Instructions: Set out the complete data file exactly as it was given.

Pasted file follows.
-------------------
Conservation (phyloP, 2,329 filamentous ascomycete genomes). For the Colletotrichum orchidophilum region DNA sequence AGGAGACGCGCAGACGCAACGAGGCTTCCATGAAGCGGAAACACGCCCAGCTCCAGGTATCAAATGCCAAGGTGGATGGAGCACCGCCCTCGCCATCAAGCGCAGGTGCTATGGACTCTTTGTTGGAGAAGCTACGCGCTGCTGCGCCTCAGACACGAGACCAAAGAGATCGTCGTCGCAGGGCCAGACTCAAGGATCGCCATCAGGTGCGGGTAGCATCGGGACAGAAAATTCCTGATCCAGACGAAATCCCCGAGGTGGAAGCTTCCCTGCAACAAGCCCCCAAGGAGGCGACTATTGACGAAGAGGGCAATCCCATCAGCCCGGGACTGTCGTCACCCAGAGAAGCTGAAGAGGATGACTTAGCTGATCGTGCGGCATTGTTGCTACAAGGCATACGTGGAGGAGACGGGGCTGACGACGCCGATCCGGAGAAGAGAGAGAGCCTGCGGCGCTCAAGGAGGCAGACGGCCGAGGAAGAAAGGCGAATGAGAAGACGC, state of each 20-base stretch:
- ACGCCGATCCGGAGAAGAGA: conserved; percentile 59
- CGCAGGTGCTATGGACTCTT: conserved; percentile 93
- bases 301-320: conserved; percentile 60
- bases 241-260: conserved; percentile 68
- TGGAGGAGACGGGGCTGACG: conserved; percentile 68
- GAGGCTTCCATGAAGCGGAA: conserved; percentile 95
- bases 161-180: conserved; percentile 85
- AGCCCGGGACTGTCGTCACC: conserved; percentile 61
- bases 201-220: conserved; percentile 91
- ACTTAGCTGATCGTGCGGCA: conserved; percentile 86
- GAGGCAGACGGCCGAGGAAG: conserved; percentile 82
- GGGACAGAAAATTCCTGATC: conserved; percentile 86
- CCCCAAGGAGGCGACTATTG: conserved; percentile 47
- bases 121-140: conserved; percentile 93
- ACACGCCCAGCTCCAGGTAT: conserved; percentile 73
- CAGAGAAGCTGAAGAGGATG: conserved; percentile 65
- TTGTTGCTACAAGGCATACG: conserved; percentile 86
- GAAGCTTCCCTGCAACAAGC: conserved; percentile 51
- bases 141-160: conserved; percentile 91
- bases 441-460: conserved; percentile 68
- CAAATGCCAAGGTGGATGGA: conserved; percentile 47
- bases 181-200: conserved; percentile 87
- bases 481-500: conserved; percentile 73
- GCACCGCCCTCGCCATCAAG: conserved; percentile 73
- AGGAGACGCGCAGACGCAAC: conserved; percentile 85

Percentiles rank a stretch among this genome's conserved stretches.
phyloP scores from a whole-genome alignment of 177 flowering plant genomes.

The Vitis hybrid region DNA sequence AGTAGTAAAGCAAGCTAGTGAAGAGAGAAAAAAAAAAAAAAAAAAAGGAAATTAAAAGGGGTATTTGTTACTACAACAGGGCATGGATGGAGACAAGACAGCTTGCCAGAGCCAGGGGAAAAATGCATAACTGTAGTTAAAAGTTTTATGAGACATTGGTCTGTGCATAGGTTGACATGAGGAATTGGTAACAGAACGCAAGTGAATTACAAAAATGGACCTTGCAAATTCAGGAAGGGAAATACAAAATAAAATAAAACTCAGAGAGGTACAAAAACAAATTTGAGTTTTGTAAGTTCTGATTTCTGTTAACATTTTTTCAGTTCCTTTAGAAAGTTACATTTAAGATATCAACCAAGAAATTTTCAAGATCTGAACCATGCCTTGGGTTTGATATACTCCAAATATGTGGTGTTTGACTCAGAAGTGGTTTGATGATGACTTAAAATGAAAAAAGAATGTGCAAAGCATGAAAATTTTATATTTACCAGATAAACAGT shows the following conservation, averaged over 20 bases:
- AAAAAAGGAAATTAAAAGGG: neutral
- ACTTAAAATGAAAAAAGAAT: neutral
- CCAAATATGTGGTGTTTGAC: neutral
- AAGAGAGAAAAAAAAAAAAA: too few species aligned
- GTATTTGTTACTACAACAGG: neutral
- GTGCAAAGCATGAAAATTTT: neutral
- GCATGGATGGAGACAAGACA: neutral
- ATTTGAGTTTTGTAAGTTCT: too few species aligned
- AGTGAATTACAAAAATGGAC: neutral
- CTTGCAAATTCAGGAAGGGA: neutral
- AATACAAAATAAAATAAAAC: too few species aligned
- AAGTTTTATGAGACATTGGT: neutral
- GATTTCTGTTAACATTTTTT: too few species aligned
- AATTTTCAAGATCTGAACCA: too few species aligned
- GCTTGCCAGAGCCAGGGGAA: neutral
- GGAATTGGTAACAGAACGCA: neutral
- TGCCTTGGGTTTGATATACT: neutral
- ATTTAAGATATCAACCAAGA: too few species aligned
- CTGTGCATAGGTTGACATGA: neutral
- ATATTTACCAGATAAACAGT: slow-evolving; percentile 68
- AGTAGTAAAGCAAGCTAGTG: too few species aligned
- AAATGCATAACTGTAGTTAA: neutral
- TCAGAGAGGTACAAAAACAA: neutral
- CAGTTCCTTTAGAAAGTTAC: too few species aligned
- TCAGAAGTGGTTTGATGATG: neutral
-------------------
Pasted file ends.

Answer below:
Conservation (phyloP, 2,329 filamentous ascomycete genomes). For the Colletotrichum orchidophilum region DNA sequence AGGAGACGCGCAGACGCAACGAGGCTTCCATGAAGCGGAAACACGCCCAGCTCCAGGTATCAAATGCCAAGGTGGATGGAGCACCGCCCTCGCCATCAAGCGCAGGTGCTATGGACTCTTTGTTGGAGAAGCTACGCGCTGCTGCGCCTCAGACACGAGACCAAAGAGATCGTCGTCGCAGGGCCAGACTCAAGGATCGCCATCAGGTGCGGGTAGCATCGGGACAGAAAATTCCTGATCCAGACGAAATCCCCGAGGTGGAAGCTTCCCTGCAACAAGCCCCCAAGGAGGCGACTATTGACGAAGAGGGCAATCCCATCAGCCCGGGACTGTCGTCACCCAGAGAAGCTGAAGAGGATGACTTAGCTGATCGTGCGGCATTGTTGCTACAAGGCATACGTGGAGGAGACGGGGCTGACGACGCCGATCCGGAGAAGAGAGAGAGCCTGCGGCGCTCAAGGAGGCAGACGGCCGAGGAAGAAAGGCGAATGAGAAGACGC, state of each 20-base stretch:
- ACGCCGATCCGGAGAAGAGA: conserved; percentile 59
- CGCAGGTGCTATGGACTCTT: conserved; percentile 93
- bases 301-320: conserved; percentile 60
- bases 241-260: conserved; percentile 68
- TGGAGGAGACGGGGCTGACG: conserved; percentile 68
- GAGGCTTCCATGAAGCGGAA: conserved; percentile 95
- bases 161-180: conserved; percentile 85
- AGCCCGGGACTGTCGTCACC: conserved; percentile 61
- bases 201-220: conserved; percentile 91
- ACTTAGCTGATCGTGCGGCA: conserved; percentile 86
- GAGGCAGACGGCCGAGGAAG: conserved; percentile 82
- GGGACAGAAAATTCCTGATC: conserved; percentile 86
- CCCCAAGGAGGCGACTATTG: conserved; percentile 47
- bases 121-140: conserved; percentile 93
- ACACGCCCAGCTCCAGGTAT: conserved; percentile 73
- CAGAGAAGCTGAAGAGGATG: conserved; percentile 65
- TTGTTGCTACAAGGCATACG: conserved; percentile 86
- GAAGCTTCCCTGCAACAAGC: conserved; percentile 51
- bases 141-160: conserved; percentile 91
- bases 441-460: conserved; percentile 68
- CAAATGCCAAGGTGGATGGA: conserved; percentile 47
- bases 181-200: conserved; percentile 87
- bases 481-500: conserved; percentile 73
- GCACCGCCCTCGCCATCAAG: conserved; percentile 73
- AGGAGACGCGCAGACGCAAC: conserved; percentile 85

Percentiles rank a stretch among this genome's conserved stretches.
phyloP scores from a whole-genome alignment of 177 flowering plant genomes.

The Vitis hybrid region DNA sequence AGTAGTAAAGCAAGCTAGTGAAGAGAGAAAAAAAAAAAAAAAAAAAGGAAATTAAAAGGGGTATTTGTTACTACAACAGGGCATGGATGGAGACAAGACAGCTTGCCAGAGCCAGGGGAAAAATGCATAACTGTAGTTAAAAGTTTTATGAGACATTGGTCTGTGCATAGGTTGACATGAGGAATTGGTAACAGAACGCAAGTGAATTACAAAAATGGACCTTGCAAATTCAGGAAGGGAAATACAAAATAAAATAAAACTCAGAGAGGTACAAAAACAAATTTGAGTTTTGTAAGTTCTGATTTCTGTTAACATTTTTTCAGTTCCTTTAGAAAGTTACATTTAAGATATCAACCAAGAAATTTTCAAGATCTGAACCATGCCTTGGGTTTGATATACTCCAAATATGTGGTGTTTGACTCAGAAGTGGTTTGATGATGACTTAAAATGAAAAAAGAATGTGCAAAGCATGAAAATTTTATATTTACCAGATAAACAGT shows the following conservation, averaged over 20 bases:
- AAAAAAGGAAATTAAAAGGG: neutral
- ACTTAAAATGAAAAAAGAAT: neutral
- CCAAATATGTGGTGTTTGAC: neutral
- AAGAGAGAAAAAAAAAAAAA: too few species aligned
- GTATTTGTTACTACAACAGG: neutral
- GTGCAAAGCATGAAAATTTT: neutral
- GCATGGATGGAGACAAGACA: neutral
- ATTTGAGTTTTGTAAGTTCT: too few species aligned
- AGTGAATTACAAAAATGGAC: neutral
- CTTGCAAATTCAGGAAGGGA: neutral
- AATACAAAATAAAATAAAAC: too few species aligned
- AAGTTTTATGAGACATTGGT: neutral
- GATTTCTGTTAACATTTTTT: too few species aligned
- AATTTTCAAGATCTGAACCA: too few species aligned
- GCTTGCCAGAGCCAGGGGAA: neutral
- GGAATTGGTAACAGAACGCA: neutral
- TGCCTTGGGTTTGATATACT: neutral
- ATTTAAGATATCAACCAAGA: too few species aligned
- CTGTGCATAGGTTGACATGA: neutral
- ATATTTACCAGATAAACAGT: slow-evolving; percentile 68
- AGTAGTAAAGCAAGCTAGTG: too few species aligned
- AAATGCATAACTGTAGTTAA: neutral
- TCAGAGAGGTACAAAAACAA: neutral
- CAGTTCCTTTAGAAAGTTAC: too few species aligned
- TCAGAAGTGGTTTGATGATG: neutral